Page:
WASHINGTON (NASA PR) — NASA Administrator Jim Bridenstine Friday selected Commercial Crew Program Manager Kathy Lueders to be the agency’s next associate administrator of the Human Exploration and Operations (HEO) Mission Directorate. Since 2014, Lueders has directed NASA’s efforts to send astronauts to space on private spacecraft, which culminated in the successful launch of Demo-2 from the Kennedy Space Center in Florida on May 30.
“Kathy gives us the extraordinary experience and passion we need to continue to move forward with Artemis and our goal of landing the first woman and the next man on the Moon by 2024,” said Bridenstine. “She has a deep interest in developing commercial markets in space, dating back to her initial work on the space shuttle program. From Commercial Cargo and now Commercial Crew, she has safely and successfully helped push to expand our nation’s industrial base. Kathy’s the right person to extend the space economy to the lunar vicinity and achieve the ambitious goals we’ve been given.”
NASA has modified its $2.7 billion commercial crew contract with SpaceX to allow Elon Musk’s company to reuse Falcon 9 first stages and Crew Dragon spacecraft for transporting astronauts to the International Space Station (ISS).
The reuse of the boosters and spacecraft will begin with the second commercial Crew Dragon flight, which will likely be launched in 2021. The first commercial mission with four astronauts aboard is scheduled to launched on Aug. 30.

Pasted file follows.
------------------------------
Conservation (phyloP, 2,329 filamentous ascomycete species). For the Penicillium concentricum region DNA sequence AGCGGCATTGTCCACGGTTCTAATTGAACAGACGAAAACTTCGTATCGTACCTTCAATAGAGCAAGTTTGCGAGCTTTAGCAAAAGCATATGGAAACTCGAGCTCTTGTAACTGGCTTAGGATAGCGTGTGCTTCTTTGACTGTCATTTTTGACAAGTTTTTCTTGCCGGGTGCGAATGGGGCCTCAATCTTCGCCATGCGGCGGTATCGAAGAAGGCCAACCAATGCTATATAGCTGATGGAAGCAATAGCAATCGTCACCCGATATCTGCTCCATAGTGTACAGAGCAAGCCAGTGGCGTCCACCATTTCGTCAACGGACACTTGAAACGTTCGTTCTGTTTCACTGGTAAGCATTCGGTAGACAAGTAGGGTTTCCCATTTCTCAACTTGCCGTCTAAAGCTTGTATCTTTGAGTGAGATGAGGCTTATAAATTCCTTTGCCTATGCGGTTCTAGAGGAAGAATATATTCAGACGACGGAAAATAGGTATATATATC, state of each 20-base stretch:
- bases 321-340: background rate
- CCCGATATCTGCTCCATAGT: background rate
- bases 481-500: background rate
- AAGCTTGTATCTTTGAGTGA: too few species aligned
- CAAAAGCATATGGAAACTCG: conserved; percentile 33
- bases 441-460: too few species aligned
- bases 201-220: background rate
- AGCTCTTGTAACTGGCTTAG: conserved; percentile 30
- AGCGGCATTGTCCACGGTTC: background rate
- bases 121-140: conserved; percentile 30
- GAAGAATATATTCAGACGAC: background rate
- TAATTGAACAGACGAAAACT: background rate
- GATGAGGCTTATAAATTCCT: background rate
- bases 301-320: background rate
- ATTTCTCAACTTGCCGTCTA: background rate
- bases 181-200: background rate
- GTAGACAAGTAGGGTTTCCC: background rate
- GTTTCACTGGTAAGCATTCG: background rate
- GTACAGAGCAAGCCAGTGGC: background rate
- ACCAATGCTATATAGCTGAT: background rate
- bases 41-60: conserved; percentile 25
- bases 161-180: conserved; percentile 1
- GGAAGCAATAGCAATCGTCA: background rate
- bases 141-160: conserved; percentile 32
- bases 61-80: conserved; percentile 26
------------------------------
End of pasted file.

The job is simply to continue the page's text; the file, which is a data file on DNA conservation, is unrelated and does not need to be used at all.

In return, SpaceX has agreed to extend the ongoing Crew Dragon Demo-2 flight test from two weeks to up to 119 days. The spacecraft, currently docked to the space station, was launched with astronauts Bob Behnken and Doug Hurley aboard on May 30.
The contract modification added the requirement for SpaceX to conduct joint training with the U.S. Air Force’s 45th Operations Group Detachment 3 (DET-3) for the first six commercial Crew Dragon launches.
DET-3 forces are placed on alert at Patrick Air Force Base in Florida, Joint Base Charleston in South Carolina and Joint Base Pearl Harbor-Hickam in Hawaii in case Crew Dragon astronauts need to be rescued due to a mishap.
Crew Dragon and its booster’s first stage are designed for reuse. A Falcon 9 first stage landed on an offshore drone ship on Thursday after launching for the fifth time. Cargo Dragon vehicles has flow to ISS multiple times.
KENNEDY SPACE CENTER, Fla, (ISS National Lab PR) – At a time when so many feel isolated, the world came together with hopeful energy on Saturday to watch as two American astronauts were launched into orbit from U.S. soil for the first time in nearly a decade—and for the first time ever onboard a commercially owned spacecraft.
The successful SpaceX Demo-2 launch and docking, which carried NASA astronauts Doug Hurley and Robert Behnken from the Space Coast of Florida to the International Space Station (ISS), not only initiated a new era in American spaceflight but also rekindled the wonder and excitement of sending humans into space. Now, the two astronauts are getting to work in their new residence.
The probability of violating weather constraints has dropped from 60 percent to 50 percent for Saturday. The probability of a weather violation for a Sunday launch has dropped from 60 percent to 40 percent.